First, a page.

UBC Theses and Dissertations
Nodal disease burden of oral cancer in British Columbia and a novel approach for risk assessment Liu, Kelly Yi Ping
For patients of oral squamous cell carcinoma (OSCC), tumour spread to regional lymph nodes reduces survival by half. On the account of this widely demonstrated fact, prophylactic neck treatment has been advocated for clinically node negative (cN0) necks of which the risk of nodal disease is considerably high. However, there is a lack of sensitive and specific marker to determine such risk and benefits of prophylactic treatment await confirmation. The first part of this thesis presents a population-based retrospective review on OSCC in British Columbia. The incidence of regional failure (RF) in early-stage, cN0 patients was 28%, with median time of only 10 months after local excision. This group of patients needed to be identified and treated at earliest time possible. Tumour depth of invasion (DOI) was significantly associated with RF (P=0.01). However, it has low accuracy in predicting nodal disease with AUC of 63%. Moreover, assessment of performance for 4mm cut-off of DOI showed 55% sensitivity and 68% specificity. Furthermore, we demonstrated that using DOI as an indicator of neck treatment resulted in 25% under-treated occult metastasis and 55% over-treated necks. Thus, we concluded that, at least for BC population, conventional histological attributes of tumour cannot predict RF and we need a new marker for risk assessment. The second part presents a pilot study exploring a novel approach of risk assessment by utilizing Quantitative Tissue Pathology (QTP) on tumour nests. We were able to quantitate and evaluate 120 features describing nuclear phenotypes of tumour cell nuclei and tissue architectures of tumour nests. Compared to node-negative (N0) group, cell nuclei of the node positive (N+) group had higher fractions of heterochromatin regions. Also, the combination of two features, which describe chromatin condensation, from the outermost two layers of tumour nests had performance of AUC 94%, sensitivity of 100% and specificity of 75% in discriminating N0 and N+ group. QTP may be a potential proxy for predicting the metastatic risk of OSCC. Further investigation on potential biomarkers in risk assessment for nodal disease of early-stage OSCC patients is warranted to provide precision management to improve mortality and reduce morbidity.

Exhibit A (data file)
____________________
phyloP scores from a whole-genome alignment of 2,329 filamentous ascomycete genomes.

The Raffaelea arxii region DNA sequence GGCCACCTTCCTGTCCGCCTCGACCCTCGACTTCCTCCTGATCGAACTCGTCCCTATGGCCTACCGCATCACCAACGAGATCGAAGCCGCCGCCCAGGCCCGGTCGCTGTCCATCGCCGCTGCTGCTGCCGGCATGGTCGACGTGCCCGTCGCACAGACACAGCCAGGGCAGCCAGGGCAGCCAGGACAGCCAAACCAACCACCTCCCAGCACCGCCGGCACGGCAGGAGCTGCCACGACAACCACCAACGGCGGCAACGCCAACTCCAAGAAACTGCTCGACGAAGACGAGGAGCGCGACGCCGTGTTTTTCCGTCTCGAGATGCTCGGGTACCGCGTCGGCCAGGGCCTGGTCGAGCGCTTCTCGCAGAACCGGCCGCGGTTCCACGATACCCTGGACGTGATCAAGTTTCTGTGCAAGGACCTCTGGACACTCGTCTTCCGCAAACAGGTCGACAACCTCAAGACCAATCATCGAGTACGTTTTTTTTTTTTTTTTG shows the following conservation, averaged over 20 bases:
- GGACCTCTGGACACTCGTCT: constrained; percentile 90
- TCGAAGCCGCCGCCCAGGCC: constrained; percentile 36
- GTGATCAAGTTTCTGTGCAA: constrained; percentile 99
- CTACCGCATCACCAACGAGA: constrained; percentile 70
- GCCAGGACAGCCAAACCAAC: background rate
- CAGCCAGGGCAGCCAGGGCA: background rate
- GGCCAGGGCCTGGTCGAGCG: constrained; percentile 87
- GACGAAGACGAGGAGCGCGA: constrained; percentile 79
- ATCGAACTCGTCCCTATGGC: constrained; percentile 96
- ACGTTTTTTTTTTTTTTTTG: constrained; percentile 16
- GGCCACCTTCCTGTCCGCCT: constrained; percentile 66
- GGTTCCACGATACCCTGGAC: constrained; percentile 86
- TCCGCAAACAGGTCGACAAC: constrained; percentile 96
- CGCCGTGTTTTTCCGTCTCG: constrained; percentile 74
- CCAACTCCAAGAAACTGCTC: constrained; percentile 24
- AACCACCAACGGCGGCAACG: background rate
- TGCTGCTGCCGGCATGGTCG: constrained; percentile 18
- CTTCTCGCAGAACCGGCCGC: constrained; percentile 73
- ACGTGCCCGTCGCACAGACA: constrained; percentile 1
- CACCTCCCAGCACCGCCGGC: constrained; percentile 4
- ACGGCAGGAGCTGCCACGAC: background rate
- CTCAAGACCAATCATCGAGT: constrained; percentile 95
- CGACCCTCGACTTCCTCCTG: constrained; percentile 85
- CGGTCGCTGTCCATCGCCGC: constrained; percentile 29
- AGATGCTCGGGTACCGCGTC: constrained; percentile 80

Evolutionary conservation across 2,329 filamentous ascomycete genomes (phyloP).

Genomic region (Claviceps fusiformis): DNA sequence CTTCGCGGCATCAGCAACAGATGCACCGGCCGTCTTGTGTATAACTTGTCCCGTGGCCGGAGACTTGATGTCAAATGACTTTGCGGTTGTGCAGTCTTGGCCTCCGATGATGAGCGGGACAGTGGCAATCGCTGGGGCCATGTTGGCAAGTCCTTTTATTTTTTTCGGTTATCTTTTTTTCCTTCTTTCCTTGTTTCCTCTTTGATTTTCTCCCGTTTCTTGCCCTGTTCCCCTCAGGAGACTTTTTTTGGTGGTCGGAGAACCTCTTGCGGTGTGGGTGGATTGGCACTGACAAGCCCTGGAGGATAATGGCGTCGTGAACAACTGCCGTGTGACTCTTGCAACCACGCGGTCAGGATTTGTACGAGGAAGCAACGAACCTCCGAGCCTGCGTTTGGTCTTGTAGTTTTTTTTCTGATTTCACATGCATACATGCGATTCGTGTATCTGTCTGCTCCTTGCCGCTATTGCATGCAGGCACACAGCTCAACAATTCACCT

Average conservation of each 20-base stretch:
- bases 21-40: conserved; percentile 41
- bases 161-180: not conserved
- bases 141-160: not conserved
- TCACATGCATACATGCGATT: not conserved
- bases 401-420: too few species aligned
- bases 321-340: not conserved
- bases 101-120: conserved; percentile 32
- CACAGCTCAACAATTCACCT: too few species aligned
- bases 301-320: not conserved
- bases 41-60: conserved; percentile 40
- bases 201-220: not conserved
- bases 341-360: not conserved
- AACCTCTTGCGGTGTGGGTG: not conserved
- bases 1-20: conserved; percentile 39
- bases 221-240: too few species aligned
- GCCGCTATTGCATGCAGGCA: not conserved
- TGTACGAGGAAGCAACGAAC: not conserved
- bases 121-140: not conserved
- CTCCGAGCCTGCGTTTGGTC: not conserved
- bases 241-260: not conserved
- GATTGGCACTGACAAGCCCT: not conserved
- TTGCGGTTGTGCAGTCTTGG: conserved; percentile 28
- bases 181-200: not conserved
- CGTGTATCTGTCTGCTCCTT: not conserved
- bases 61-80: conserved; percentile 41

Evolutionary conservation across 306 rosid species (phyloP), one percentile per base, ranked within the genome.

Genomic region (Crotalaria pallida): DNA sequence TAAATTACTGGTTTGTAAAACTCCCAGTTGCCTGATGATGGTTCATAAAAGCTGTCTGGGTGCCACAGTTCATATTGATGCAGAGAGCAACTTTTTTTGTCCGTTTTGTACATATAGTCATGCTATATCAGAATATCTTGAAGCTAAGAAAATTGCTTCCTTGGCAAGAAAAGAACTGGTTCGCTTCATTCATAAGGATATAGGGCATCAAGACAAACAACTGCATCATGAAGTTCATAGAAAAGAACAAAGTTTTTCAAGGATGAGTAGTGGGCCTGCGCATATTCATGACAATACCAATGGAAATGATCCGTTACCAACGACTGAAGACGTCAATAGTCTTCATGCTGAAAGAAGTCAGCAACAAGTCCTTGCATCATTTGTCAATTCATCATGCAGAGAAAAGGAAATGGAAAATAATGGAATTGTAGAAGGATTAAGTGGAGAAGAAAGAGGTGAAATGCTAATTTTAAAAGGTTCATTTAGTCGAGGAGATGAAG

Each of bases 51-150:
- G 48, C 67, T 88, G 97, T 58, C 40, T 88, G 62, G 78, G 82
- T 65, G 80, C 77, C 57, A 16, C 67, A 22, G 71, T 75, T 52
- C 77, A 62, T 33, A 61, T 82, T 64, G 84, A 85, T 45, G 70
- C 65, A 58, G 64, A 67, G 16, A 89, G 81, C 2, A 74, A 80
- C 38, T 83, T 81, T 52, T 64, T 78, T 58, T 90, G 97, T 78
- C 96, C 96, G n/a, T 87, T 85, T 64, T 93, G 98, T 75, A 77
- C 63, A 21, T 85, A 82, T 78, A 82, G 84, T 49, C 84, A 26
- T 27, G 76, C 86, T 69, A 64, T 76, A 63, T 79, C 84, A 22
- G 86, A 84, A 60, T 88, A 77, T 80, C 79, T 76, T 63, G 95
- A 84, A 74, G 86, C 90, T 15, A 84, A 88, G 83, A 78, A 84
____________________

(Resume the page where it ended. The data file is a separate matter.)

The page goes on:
Item Citations and Data
Attribution-NonCommercial-NoDerivatives 4.0 International